I don't *seem* to have much onion right now. Just the creeping thistle (which is mostly dying under the mulch this year -- a welcome surprise).
On topic: After last year's neglect, I believe I have reclaimed a space suitable for garlic. Hopefully I will be planting it this fall. No clue currently on varieties. I suspect one softneck and one hardneck, since I don't know what I prefer. The catalog descriptions are of limited value, since I don't know whether the grocery store garlic is "hot" or not (probably not). And if I haven't had "hot," how do I know whether I like it?
Reply to
Drew Lawson
...
it is definitely not onion. hardneck garlic. very hot, very good.
the patch out back i've been gradually removing my mistaken scattering of bulbules eons ago is now being mowed this season because i had no time to get back to it and Mom was sick of looking at it. i'm pretty sure the garlic under there will come back next spring and for years after as bulbs can store a lot of energy. they will keep downsizing until given a chance to recover. the smaller bulbs will not survive - yet in the end we shall see what happens. i really want to plant that area next season.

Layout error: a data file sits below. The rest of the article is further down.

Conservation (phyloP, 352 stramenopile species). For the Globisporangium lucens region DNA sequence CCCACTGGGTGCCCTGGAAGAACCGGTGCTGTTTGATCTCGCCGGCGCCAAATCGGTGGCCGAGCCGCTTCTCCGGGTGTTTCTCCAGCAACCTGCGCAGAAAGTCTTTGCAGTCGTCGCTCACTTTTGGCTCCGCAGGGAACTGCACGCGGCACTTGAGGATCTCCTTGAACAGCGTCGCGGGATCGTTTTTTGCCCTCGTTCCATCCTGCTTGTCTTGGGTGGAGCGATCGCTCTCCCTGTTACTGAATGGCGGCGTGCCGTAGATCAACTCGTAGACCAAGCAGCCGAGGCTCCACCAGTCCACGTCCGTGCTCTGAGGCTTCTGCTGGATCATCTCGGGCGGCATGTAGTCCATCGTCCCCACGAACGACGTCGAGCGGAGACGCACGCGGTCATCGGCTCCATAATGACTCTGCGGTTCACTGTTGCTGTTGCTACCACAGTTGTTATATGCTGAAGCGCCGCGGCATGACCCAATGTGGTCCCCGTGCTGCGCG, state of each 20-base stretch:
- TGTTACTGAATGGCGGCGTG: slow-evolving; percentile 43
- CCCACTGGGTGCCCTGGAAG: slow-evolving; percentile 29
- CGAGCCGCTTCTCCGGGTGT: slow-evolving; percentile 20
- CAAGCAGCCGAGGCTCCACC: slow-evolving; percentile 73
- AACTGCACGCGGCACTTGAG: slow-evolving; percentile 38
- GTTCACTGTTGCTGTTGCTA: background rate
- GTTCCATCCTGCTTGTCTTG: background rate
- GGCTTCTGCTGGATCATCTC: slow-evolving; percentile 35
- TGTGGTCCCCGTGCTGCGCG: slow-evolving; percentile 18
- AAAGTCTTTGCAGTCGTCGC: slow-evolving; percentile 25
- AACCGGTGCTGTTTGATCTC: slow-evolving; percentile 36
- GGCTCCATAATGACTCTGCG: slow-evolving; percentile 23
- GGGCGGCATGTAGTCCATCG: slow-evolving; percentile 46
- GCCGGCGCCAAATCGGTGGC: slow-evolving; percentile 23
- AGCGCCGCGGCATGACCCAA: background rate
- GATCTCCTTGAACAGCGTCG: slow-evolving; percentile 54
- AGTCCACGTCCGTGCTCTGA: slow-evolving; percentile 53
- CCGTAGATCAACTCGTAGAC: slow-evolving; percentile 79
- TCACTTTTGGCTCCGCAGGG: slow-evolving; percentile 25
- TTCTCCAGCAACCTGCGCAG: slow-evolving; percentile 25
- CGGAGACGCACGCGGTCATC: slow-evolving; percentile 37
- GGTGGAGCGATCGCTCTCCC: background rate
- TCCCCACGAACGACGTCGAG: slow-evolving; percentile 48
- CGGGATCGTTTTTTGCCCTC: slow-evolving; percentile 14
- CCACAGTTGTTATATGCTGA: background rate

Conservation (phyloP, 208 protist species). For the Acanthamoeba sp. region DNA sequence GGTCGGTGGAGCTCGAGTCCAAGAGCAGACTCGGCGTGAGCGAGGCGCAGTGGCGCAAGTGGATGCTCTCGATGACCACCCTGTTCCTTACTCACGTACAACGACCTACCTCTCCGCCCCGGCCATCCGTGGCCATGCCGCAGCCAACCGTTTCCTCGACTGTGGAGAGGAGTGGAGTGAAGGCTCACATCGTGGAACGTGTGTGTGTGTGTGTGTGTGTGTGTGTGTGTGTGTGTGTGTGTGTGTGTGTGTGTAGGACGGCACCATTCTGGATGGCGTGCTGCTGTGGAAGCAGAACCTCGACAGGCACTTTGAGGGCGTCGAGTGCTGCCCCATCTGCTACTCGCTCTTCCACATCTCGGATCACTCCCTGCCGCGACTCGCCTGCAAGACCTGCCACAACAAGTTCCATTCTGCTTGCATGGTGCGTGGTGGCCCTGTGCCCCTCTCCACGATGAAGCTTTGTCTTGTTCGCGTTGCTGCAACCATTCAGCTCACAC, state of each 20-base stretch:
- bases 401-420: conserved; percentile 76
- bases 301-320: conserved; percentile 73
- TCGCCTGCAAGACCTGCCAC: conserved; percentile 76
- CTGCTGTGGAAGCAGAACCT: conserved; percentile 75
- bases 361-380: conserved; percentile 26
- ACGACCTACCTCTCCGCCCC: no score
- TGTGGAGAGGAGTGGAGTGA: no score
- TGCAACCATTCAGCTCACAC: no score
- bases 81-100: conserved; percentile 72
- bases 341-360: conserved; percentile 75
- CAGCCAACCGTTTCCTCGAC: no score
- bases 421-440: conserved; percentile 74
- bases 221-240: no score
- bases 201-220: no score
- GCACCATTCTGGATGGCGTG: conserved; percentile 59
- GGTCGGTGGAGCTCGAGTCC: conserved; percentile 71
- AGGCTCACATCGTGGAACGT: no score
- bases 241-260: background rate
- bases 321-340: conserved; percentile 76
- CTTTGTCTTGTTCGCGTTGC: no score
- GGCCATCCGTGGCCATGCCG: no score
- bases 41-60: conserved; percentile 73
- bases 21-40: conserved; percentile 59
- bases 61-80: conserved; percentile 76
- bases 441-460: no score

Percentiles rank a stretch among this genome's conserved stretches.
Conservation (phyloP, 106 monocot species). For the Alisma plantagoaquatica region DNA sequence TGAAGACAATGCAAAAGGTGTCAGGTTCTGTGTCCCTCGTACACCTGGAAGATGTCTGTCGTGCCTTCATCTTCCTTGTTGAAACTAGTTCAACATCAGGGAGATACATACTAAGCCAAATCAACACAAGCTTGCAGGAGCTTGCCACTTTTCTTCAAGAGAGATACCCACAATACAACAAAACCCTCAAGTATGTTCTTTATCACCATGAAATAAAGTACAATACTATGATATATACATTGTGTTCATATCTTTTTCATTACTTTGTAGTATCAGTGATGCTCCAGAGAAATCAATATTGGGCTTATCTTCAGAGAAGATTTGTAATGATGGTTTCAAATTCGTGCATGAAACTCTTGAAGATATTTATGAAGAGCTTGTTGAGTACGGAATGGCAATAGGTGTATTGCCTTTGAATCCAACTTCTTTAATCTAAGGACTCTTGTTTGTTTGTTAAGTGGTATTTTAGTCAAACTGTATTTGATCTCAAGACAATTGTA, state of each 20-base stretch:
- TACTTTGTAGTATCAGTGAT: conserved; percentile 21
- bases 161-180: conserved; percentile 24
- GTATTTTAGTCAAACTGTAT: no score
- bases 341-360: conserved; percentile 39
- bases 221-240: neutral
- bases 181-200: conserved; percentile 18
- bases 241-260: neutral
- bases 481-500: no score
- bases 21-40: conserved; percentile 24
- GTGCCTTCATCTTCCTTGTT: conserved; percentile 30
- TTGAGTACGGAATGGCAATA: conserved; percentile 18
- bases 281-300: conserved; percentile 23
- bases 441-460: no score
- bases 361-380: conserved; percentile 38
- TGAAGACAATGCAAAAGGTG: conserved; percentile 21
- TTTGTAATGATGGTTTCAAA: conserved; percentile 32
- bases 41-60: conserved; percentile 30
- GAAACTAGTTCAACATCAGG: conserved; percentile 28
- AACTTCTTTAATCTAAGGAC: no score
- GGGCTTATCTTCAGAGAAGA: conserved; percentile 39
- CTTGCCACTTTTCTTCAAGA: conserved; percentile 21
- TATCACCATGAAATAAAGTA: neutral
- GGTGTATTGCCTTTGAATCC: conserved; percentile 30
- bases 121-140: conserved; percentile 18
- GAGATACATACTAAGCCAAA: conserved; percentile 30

yeah, mulch will help make it easier to remove it as the roots will grow in the mulch much easier than in poor subsoil, but the thistle here which is a real PITA has no trouble going down 2-3ft in the clay. i keep digging it out when it surfaces and then i track any bits of root back down as far as i can. eventually it gives up and runs out of energy but that is a challenge. cardboard layers work as mulch. persistent weeding after elimination is required here to keep it from coming back.